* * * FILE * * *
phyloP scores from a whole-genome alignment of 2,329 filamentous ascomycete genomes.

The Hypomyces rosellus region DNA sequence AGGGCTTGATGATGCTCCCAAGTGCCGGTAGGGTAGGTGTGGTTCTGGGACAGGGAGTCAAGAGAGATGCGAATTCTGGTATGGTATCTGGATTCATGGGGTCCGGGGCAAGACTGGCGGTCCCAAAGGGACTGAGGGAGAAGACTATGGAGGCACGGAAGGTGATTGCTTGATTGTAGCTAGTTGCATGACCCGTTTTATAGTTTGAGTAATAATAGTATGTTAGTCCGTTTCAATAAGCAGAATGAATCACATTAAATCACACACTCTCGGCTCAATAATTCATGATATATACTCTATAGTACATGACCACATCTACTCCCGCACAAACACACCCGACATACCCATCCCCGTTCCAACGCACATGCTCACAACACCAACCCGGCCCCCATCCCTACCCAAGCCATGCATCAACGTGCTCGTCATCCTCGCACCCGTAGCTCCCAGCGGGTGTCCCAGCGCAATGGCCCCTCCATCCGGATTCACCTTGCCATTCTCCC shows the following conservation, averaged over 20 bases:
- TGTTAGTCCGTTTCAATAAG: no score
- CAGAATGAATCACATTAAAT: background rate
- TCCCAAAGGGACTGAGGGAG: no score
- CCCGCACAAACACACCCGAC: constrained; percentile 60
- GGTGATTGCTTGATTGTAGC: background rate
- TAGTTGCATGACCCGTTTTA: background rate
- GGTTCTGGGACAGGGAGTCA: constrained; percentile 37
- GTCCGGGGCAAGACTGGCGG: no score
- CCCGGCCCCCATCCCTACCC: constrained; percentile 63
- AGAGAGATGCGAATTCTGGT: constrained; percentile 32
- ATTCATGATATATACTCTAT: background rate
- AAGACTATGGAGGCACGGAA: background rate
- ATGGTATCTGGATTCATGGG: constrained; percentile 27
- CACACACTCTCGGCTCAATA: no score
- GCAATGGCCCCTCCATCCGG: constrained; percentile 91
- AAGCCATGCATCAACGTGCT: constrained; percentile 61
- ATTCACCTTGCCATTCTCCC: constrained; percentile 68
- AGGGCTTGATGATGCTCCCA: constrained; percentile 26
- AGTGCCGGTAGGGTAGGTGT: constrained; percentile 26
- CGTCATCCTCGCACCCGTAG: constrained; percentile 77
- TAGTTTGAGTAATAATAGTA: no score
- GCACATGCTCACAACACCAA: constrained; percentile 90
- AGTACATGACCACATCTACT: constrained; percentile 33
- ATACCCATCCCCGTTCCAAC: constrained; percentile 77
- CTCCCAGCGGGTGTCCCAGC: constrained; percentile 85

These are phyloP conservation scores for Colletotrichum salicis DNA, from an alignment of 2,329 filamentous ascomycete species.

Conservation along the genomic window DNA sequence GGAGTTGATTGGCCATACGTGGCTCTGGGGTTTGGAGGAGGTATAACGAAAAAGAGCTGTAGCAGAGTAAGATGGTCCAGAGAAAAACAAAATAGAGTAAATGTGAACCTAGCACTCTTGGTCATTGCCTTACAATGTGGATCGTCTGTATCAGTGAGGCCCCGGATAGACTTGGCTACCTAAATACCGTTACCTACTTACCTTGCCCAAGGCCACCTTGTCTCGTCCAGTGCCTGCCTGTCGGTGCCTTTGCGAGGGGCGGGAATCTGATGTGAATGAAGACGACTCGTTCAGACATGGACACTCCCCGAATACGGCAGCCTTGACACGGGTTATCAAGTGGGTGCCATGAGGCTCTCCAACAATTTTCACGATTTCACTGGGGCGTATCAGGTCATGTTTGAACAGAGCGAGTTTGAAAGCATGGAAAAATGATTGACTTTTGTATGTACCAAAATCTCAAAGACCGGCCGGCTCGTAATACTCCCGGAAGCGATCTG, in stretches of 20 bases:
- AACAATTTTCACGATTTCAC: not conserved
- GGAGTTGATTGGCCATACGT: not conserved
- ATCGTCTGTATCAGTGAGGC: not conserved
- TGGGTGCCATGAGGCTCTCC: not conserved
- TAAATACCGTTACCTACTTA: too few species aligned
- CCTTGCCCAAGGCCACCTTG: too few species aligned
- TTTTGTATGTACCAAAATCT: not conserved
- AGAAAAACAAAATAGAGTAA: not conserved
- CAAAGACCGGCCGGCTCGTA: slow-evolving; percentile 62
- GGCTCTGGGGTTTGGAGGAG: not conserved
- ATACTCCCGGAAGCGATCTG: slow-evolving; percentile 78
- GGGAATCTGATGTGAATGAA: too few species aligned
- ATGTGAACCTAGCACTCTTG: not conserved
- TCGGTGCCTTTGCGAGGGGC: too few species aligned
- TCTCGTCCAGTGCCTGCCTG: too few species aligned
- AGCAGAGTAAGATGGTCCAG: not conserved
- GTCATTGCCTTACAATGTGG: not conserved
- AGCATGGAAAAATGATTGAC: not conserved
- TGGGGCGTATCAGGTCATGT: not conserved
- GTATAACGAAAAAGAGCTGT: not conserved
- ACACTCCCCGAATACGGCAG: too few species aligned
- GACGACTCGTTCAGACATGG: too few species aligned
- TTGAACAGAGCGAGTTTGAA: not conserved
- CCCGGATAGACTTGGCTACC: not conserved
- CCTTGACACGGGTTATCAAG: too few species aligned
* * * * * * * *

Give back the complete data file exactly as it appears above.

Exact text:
phyloP scores from a whole-genome alignment of 2,329 filamentous ascomycete genomes.

The Hypomyces rosellus region DNA sequence AGGGCTTGATGATGCTCCCAAGTGCCGGTAGGGTAGGTGTGGTTCTGGGACAGGGAGTCAAGAGAGATGCGAATTCTGGTATGGTATCTGGATTCATGGGGTCCGGGGCAAGACTGGCGGTCCCAAAGGGACTGAGGGAGAAGACTATGGAGGCACGGAAGGTGATTGCTTGATTGTAGCTAGTTGCATGACCCGTTTTATAGTTTGAGTAATAATAGTATGTTAGTCCGTTTCAATAAGCAGAATGAATCACATTAAATCACACACTCTCGGCTCAATAATTCATGATATATACTCTATAGTACATGACCACATCTACTCCCGCACAAACACACCCGACATACCCATCCCCGTTCCAACGCACATGCTCACAACACCAACCCGGCCCCCATCCCTACCCAAGCCATGCATCAACGTGCTCGTCATCCTCGCACCCGTAGCTCCCAGCGGGTGTCCCAGCGCAATGGCCCCTCCATCCGGATTCACCTTGCCATTCTCCC shows the following conservation, averaged over 20 bases:
- TGTTAGTCCGTTTCAATAAG: no score
- CAGAATGAATCACATTAAAT: background rate
- TCCCAAAGGGACTGAGGGAG: no score
- CCCGCACAAACACACCCGAC: constrained; percentile 60
- GGTGATTGCTTGATTGTAGC: background rate
- TAGTTGCATGACCCGTTTTA: background rate
- GGTTCTGGGACAGGGAGTCA: constrained; percentile 37
- GTCCGGGGCAAGACTGGCGG: no score
- CCCGGCCCCCATCCCTACCC: constrained; percentile 63
- AGAGAGATGCGAATTCTGGT: constrained; percentile 32
- ATTCATGATATATACTCTAT: background rate
- AAGACTATGGAGGCACGGAA: background rate
- ATGGTATCTGGATTCATGGG: constrained; percentile 27
- CACACACTCTCGGCTCAATA: no score
- GCAATGGCCCCTCCATCCGG: constrained; percentile 91
- AAGCCATGCATCAACGTGCT: constrained; percentile 61
- ATTCACCTTGCCATTCTCCC: constrained; percentile 68
- AGGGCTTGATGATGCTCCCA: constrained; percentile 26
- AGTGCCGGTAGGGTAGGTGT: constrained; percentile 26
- CGTCATCCTCGCACCCGTAG: constrained; percentile 77
- TAGTTTGAGTAATAATAGTA: no score
- GCACATGCTCACAACACCAA: constrained; percentile 90
- AGTACATGACCACATCTACT: constrained; percentile 33
- ATACCCATCCCCGTTCCAAC: constrained; percentile 77
- CTCCCAGCGGGTGTCCCAGC: constrained; percentile 85

These are phyloP conservation scores for Colletotrichum salicis DNA, from an alignment of 2,329 filamentous ascomycete species.

Conservation along the genomic window DNA sequence GGAGTTGATTGGCCATACGTGGCTCTGGGGTTTGGAGGAGGTATAACGAAAAAGAGCTGTAGCAGAGTAAGATGGTCCAGAGAAAAACAAAATAGAGTAAATGTGAACCTAGCACTCTTGGTCATTGCCTTACAATGTGGATCGTCTGTATCAGTGAGGCCCCGGATAGACTTGGCTACCTAAATACCGTTACCTACTTACCTTGCCCAAGGCCACCTTGTCTCGTCCAGTGCCTGCCTGTCGGTGCCTTTGCGAGGGGCGGGAATCTGATGTGAATGAAGACGACTCGTTCAGACATGGACACTCCCCGAATACGGCAGCCTTGACACGGGTTATCAAGTGGGTGCCATGAGGCTCTCCAACAATTTTCACGATTTCACTGGGGCGTATCAGGTCATGTTTGAACAGAGCGAGTTTGAAAGCATGGAAAAATGATTGACTTTTGTATGTACCAAAATCTCAAAGACCGGCCGGCTCGTAATACTCCCGGAAGCGATCTG, in stretches of 20 bases:
- AACAATTTTCACGATTTCAC: not conserved
- GGAGTTGATTGGCCATACGT: not conserved
- ATCGTCTGTATCAGTGAGGC: not conserved
- TGGGTGCCATGAGGCTCTCC: not conserved
- TAAATACCGTTACCTACTTA: too few species aligned
- CCTTGCCCAAGGCCACCTTG: too few species aligned
- TTTTGTATGTACCAAAATCT: not conserved
- AGAAAAACAAAATAGAGTAA: not conserved
- CAAAGACCGGCCGGCTCGTA: slow-evolving; percentile 62
- GGCTCTGGGGTTTGGAGGAG: not conserved
- ATACTCCCGGAAGCGATCTG: slow-evolving; percentile 78
- GGGAATCTGATGTGAATGAA: too few species aligned
- ATGTGAACCTAGCACTCTTG: not conserved
- TCGGTGCCTTTGCGAGGGGC: too few species aligned
- TCTCGTCCAGTGCCTGCCTG: too few species aligned
- AGCAGAGTAAGATGGTCCAG: not conserved
- GTCATTGCCTTACAATGTGG: not conserved
- AGCATGGAAAAATGATTGAC: not conserved
- TGGGGCGTATCAGGTCATGT: not conserved
- GTATAACGAAAAAGAGCTGT: not conserved
- ACACTCCCCGAATACGGCAG: too few species aligned
- GACGACTCGTTCAGACATGG: too few species aligned
- TTGAACAGAGCGAGTTTGAA: not conserved
- CCCGGATAGACTTGGCTACC: not conserved
- CCTTGACACGGGTTATCAAG: too few species aligned